Many wavelet-based image compression systems have been reported in the technical literature in the past few years. With wavelets it is possible to achieve compression ratios that typically range from 20% to 50% better than JPEG. More importantly, wavelet transforms lead to pictures that do not have the disturbing blocking artifacts of JPEG. Therefore, wavelet-based transforms are becoming increasingly popular. In fact, in the next revision of JPEG, named JPEG2000, all proposals under consideration use wavelets.
Some prior wavelet transforms decompose images into coefficients corresponding to 16 subbands. This results in a four by four matrix of subbands, referred to as a big block format, representing spectral decomposition and ordering of channels. The letters L and H are used to identifying low pass filtering and high pass filtering respectively for each subband. The first subband comprises LL and HL coefficients, where the first letter in each set correspond to horizontal filtering and the second corresponds to vertical filtering. Two stages are used in each subband filtering combination. The ordering corresponds to frequencies increasing from left to right and from bottom to top. This ordering is fixed to allow both encoding and decoding to function in a fixed manner. Quantization of the coefficients is then performed, followed by some form of compressive encoding of the coefficients, including adaptive Huffman encoding or arithmetic encoding to further compress the image. These forms of encoding can be quite complex, including zero tree structures, which depend on the data types. These encoders are fairly complex, and many need to be modified for different images to be compressed, making them difficult to implement in hardware.
While wavelet compression eliminates the blocking and ghost or mosquito effects of JPEG compression, there is a need for alternative ways to transform images to the frequency domain and compress such transformations, including methods that are simple to implement, and may be implemented in either hardware or software.
Reordering of quantized wavelet coefficients is performed to cluster large and small wavelet coefficients into separate groups without requiring the use of data-dependent data structures. The coefficients are then adaptively encoded based on a run-length code which continuously modifies a parameter that controls the codewords uses to represent strings of quantized coefficients, seeking to minimize the number of bits spent in the codewords. Since the ordering pattern is fixed, and the coefficient encoding does not require a modified table for each image, the invention lends itself to easier hardware or software implementations. Further advantages include the elimination of blocking artifacts, and single pass encoding for any desired compression ratio.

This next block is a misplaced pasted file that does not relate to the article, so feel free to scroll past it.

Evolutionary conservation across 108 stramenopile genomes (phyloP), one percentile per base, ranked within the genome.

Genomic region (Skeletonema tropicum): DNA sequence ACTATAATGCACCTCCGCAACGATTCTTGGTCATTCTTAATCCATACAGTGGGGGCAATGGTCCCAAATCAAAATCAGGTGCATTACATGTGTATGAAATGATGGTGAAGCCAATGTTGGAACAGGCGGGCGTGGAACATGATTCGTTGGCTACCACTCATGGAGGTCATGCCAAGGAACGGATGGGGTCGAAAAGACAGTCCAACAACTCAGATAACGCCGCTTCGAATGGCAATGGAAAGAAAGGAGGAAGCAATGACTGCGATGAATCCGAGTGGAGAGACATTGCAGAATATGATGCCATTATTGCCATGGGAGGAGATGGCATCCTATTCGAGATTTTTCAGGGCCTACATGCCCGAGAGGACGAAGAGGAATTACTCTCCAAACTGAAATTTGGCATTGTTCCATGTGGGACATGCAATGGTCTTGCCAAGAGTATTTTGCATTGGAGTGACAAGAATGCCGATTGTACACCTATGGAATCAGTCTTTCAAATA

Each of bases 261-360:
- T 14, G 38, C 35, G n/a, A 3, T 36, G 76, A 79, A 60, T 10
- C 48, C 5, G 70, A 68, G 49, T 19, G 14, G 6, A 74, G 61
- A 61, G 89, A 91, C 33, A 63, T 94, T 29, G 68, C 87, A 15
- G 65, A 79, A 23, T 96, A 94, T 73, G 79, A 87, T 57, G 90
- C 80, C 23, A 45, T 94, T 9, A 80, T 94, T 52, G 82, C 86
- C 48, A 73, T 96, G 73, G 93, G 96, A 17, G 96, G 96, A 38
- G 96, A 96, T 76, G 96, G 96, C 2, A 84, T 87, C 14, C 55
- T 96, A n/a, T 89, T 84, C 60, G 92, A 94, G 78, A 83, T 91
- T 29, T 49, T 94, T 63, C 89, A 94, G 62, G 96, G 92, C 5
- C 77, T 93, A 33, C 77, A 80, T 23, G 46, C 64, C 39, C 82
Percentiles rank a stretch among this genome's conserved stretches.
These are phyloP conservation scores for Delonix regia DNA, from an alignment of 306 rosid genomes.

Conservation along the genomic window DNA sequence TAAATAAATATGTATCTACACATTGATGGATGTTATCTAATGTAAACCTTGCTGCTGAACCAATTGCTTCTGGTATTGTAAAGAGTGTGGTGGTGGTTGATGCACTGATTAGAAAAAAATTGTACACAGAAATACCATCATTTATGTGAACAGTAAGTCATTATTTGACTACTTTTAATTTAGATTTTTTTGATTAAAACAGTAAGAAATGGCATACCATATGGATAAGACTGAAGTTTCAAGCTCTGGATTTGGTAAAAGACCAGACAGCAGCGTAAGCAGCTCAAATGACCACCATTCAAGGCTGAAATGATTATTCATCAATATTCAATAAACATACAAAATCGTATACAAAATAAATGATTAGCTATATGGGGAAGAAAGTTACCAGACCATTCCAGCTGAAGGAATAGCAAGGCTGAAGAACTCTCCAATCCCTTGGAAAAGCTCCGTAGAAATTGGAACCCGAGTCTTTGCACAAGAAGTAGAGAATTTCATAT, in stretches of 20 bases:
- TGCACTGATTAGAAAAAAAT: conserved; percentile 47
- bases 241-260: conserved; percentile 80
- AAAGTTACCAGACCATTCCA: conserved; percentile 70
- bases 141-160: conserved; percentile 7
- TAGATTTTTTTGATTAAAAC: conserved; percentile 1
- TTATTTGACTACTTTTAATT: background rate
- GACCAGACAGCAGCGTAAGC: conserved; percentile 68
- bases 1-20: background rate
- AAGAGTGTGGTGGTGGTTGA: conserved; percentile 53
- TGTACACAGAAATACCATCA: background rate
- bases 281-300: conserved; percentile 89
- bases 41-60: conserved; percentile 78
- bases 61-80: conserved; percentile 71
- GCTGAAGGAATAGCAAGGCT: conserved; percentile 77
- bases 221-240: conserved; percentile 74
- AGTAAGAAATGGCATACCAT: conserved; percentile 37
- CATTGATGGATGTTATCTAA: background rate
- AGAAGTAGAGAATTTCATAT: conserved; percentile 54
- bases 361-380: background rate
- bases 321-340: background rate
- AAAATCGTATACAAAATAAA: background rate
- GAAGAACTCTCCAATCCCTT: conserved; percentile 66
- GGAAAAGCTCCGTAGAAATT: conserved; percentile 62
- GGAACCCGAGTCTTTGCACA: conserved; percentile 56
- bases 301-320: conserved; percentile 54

A decoder applies the above in reverse order. Decoding of the encoded coefficients is first performed, followed by an unshuffling of the coefficients. The unshuffled coefficients are then subjected to an inverse wavelet transform to recover the transformed and compressed data, such as image pixels.
In one aspect of the invention, the quantized wavelet coefficients are reordered into blocks such that a matrix of indices contains the coarsest coefficients in the upper left corner, and filling in low high and high low sub bands in larger and larger blocks in an alternating manner, such that low high sub bands comprise the top of the matrix and the high low sub bands comprise the left side of the matrix. To decode at a lower resolution, one simply drops finer sub bands. This type of clustering produces coefficients that have probability distributions that are approximately Laplacian (long runs of zeros for example).
The encoding of the coefficients is based on a new adaptive kind of run-length encoding. The shortest codeword is assigned to represent a run of the most likely character having length of 2^{k }where k is a parameter. k is adjusted based on successive characters being encountered. k is increased when the character is the same, and decreased when the character is different. In addition to a run-length encoder, adaptive arithmetic coding may also be used.
In one aspect of the invention, the coefficients are encoded as bit planes. This further increases the likelihood that long strings of zeros will be encountered, and further increases the compression ratios which may be achieved.